Kate Bush Concert from Daily Mirror

Aug 27, 2014 13:05 By Mark Jefferies

The star kicked off the first show of her Hammersmith Apollo residency last night and thanked her son Bertie, without whom it wouldn’t have been possible

Mum and son

Singer Kate Bush has dubbed her son Bertie “my chief consultant, my editor, my confidant” and said her live shows would never have got off the ground without his help.

In programme notes for her first shows in 35 years, acclaimed artist Kate tells her fans of her closeness with her 16-year-old son.

She said: “Without my son Bertie, this would never have happened. Without his encouragement and enthusiasm, particularly in the early stages when I was very frightened to commit to pushing the ‘go’ button, I’m sure I would have backed out.

“Throughout he has been my chief consultant, my editor, my confidant. In order for him to be part of this, which has always part of the deal, he has had to work really hard in order to keep his school commitments as well as his commitments to the show.

Explosive first show

“He is a very talented actor and beautiful singer, as you will witness and he brings something special to the show through his presence. Thank you Bertie. Thank you so much.”

The 56-year-old British star appeared alongside Bertie at London’s Hammersmith Apollo on Tuesday night – the scene of her last live show in 1979.

A three-hour set which was given a standing ovation kicked off a run of 22 shows , titled Before the Dawn, which sold out almost instantly when tickets went on sale.

Backed by seven musicians, Bush opened the show with Lily, from the 1993 album Red Shoes.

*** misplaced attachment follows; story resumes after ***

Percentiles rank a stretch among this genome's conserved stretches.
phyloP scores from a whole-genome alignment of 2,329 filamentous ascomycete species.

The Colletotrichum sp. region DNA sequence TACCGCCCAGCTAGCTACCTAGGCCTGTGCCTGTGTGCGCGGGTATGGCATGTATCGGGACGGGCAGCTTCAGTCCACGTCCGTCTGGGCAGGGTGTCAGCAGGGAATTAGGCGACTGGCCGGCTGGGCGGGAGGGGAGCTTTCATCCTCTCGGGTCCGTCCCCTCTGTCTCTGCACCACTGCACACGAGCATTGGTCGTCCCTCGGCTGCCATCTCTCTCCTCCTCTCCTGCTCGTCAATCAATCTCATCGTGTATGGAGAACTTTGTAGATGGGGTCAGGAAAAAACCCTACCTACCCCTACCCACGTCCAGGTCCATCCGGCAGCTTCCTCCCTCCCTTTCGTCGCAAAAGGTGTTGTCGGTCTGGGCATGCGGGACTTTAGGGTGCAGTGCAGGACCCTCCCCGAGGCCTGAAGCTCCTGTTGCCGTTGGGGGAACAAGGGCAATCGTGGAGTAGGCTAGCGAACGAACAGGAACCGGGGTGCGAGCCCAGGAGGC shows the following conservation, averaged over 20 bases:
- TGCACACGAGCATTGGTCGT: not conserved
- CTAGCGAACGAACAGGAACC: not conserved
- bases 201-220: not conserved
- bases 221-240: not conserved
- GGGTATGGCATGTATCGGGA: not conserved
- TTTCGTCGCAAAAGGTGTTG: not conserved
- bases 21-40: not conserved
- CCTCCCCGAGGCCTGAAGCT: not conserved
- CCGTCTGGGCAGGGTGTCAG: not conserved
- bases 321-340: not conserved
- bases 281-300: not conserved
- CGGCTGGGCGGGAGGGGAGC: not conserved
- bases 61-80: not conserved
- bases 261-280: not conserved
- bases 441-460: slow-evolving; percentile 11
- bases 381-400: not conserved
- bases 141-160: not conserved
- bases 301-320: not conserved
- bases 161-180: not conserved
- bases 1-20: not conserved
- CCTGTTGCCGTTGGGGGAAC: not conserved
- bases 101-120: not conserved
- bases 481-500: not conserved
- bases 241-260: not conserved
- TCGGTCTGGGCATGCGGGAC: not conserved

The show also included the 1985 single Running Up That Hill and, from the Hounds of Love album and hits like King of the Mountain and Cloudbusting.

Singer Kate also admitted in the programme she cancelled planned London gigs at a venue “similar in size to an aircraft hanger” because she “felt physically sick seeing how big a space this was”.

She then discovered Hammersmith Apollo, now called Eventim Apollo, was free.

“The reason I wanted to have one venue for the shows was so that we could be ambitious with theatrical ideas, knowing that we wouldn’t have to pack it all up and move. The space could become ours and we could create ‘worlds’ within that space.”


Tears, goose bumps and spine-tingling electricity filled the Hammersmith Apollo on Tuesday evening, when Kate Bush took to the stage to launch her long-awaited set of live gigs – her first in 35 years.

It had been a long time coming – and it certainly didn’t disappoint.

The concert was described by BBC 6Music DJ Lauren Laverne as a ”wonderful mix.”

“intimate, adventurous, avant-garde but entirely unpretentious, so clever but so warm and inclusive,” she said.


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